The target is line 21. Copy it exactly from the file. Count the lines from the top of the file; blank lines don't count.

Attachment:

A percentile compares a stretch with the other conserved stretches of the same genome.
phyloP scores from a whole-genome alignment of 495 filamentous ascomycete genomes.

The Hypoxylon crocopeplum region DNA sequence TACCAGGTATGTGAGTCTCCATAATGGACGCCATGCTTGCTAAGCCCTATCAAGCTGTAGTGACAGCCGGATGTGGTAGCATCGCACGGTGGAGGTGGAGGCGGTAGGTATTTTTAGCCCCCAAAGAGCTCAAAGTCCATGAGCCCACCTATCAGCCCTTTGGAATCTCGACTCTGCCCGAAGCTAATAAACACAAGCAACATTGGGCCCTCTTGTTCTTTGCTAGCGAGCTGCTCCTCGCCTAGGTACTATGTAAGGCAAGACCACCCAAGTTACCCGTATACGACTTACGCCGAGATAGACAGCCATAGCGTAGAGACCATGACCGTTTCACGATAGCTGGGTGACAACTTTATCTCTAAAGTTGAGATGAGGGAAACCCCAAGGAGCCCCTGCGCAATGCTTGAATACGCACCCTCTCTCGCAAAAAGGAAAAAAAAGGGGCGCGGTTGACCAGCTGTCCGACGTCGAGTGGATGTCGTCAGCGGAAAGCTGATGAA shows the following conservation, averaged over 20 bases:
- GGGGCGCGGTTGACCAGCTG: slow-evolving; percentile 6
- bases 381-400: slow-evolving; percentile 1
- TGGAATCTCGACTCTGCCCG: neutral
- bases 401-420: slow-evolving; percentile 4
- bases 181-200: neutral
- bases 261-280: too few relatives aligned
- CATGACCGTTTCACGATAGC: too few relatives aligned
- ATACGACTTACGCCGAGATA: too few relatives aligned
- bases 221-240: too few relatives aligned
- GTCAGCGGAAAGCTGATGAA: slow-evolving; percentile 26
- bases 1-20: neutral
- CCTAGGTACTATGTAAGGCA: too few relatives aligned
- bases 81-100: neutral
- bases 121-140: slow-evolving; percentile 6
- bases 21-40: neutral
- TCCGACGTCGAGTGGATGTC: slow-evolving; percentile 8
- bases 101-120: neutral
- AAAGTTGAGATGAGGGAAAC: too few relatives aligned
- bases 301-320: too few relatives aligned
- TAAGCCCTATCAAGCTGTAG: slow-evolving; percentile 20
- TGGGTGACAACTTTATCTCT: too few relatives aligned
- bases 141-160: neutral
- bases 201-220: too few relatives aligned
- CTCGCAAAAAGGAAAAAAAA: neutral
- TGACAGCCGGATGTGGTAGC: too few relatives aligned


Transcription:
- AAAGTTGAGATGAGGGAAAC: too few relatives aligned